10 Great Horror Movies Recommended By Quentin Tarantino

Love him or hate him, you can’t deny Quentin Tarantino’s passion for film is contagious. Whether he’s joking around on a DVD commentary or answering interview questions, movies are always on his mind. Arthouse or grindhouse, he loves it all, and is constantly gushing about cult classics he believes to be underappreciated. So why not spice up quarantine with a few scares by watching some horror movies recommended by the film nerd himself? Not all of these may be “great” movies, but they’re great to QT, at least somewhere in his heart. As the saying goes, one man’s trash is another man’s treasure. Below are suspenseful arthouse thrillers, cheesy b-movies, and exploitation blood-baths. Bon Appetit!


10. Crawl (2019)

Tarantino named “Crawl” one of his favorite movies of 2019, and when watching you can definitely tell why. Alexandra Aja’s latest entry tells the story of Florida girl Haley Keller (Kaya Scodelario), a student athlete who doesn’t go through with the state’s evacuation order to find her missing father when a category 5 hurricane hits. When she does find her dad (who’s perfectly named Dave, played by Barry Pepper) he’s injured in their family home. The rising floodwaters trap them to drown indoors, but an even greater threat emerges from the depths: enormous alligators.

The dialogue in this one’s a bit hokey, but Kaya Scodelario’s amazing acting pulls it off. Barry Pepper delivers too, and their father-daughter relationship definitely adds an emotional core through all the suspense. Toss in the fantastically life-like cgi alligators, and you got yourself a delightfully bloody, self-aware throwback to disaster exploitation flicks of yore.


9. Slaughter Hotel (1971)

“Slaughter Hotel” is an Italian giallo flick starring the one and only Klaus Kinski! Creepy Klaus Kinski is a doctor at an asylum full of women. Everything about this madhouse is off-putting, from the medical professionals to the hot gardener. But things get more disturbing as a traditional black clad serial killer is introduced, and over the top grindhouse gore that Quentin Tarantino oh so loves follows!

Not everyone will love “Slaughter Hotel,” but the film’s brazen rawness in camera work and violence is definitely a spectacle to behold. Man, don’t you wish you could live in a mental asylum with Klaus Kinski. Or even in an asylum full of women? Luckily, it is possible through giallo cinema!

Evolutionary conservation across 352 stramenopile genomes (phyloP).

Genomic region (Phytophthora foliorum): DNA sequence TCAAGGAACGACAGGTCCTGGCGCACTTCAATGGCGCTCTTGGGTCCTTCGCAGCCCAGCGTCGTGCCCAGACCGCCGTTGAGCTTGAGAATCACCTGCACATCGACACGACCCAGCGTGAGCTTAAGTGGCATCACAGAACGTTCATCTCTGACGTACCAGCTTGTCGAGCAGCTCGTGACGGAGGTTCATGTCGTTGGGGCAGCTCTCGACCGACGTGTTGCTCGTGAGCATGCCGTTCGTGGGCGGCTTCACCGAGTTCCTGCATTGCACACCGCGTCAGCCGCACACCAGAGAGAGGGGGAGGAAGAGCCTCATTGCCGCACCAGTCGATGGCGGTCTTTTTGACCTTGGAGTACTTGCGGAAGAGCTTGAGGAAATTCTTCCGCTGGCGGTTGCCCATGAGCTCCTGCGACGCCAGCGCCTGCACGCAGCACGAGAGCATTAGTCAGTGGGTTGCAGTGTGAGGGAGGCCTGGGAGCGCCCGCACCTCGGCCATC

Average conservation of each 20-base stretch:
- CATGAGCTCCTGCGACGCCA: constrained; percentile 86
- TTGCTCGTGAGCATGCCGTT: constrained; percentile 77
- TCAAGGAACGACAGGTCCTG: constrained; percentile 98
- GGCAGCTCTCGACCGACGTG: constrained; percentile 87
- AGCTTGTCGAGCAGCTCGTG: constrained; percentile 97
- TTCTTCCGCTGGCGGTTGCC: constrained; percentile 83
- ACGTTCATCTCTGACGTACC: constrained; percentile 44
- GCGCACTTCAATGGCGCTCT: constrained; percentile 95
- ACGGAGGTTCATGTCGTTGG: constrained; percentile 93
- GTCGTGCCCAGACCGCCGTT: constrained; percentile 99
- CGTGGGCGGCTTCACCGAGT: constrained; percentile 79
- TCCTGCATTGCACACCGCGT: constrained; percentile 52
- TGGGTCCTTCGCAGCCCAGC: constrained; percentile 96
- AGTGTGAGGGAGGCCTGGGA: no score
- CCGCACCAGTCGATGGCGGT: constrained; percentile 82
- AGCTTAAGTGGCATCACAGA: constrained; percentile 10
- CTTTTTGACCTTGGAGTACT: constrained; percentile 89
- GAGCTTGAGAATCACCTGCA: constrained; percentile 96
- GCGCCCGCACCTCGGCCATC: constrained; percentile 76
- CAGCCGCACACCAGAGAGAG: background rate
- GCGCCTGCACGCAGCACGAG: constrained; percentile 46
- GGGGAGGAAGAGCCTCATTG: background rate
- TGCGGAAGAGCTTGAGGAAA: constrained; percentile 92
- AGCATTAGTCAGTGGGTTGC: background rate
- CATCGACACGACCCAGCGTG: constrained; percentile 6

8. My Bloody Valentine (1981)

My Bloody Valentine (1981)

Regarded as one of the best slasher flicks of all time, as well as Quentin Tarantino’s all time slasher favorite, “My Bloody Valentine” is a Canadian horror movie that is both a love-letter and middle finger to the iconic holiday known as Valentine’s Day. This movie sets up classic archetypes many future slashers would follow. A small mining village defies a 20 year tradition of not celebrating Valentine’s Day. When a Valentine party begins, so does murder!


7. Audition (1999)

Miike Takashi’s masterpiece! What begins as a drama shifts into something darker. “Audition” follows the widower Aoyama, who uses auditions for a fake movie as a way to get him to get dating again. As he gets interested in the beautiful Asami, things start to get weird, to say the least. Enough on the internet has been said about Audition’s greatness already. To say anymore would do the film injustice.


6. Black Sabbath (1963)

Black Sabbath (1963)

Quentin Tarantino’s favorite directors list includes Mario Bava, and Bava’s “Black Sabbath” is a fabulous way to dive into this Italian filmmaker’s filmography. This is also one of Bava’s favorites out of his works.

“Black Sabbath” (also known as “The Three Faces of Fear” in some countries) is a horror anthology hosted by Boris Karloff, giving us three stories, one revolving around an older vampire, another a corpse thief, and a haunting tale of a woman who receives telephone calls from a lover on the other side. Each story is unique, memorable, and bloodcurdling in atmosphere. Each builds on the other as the scare factor progresses.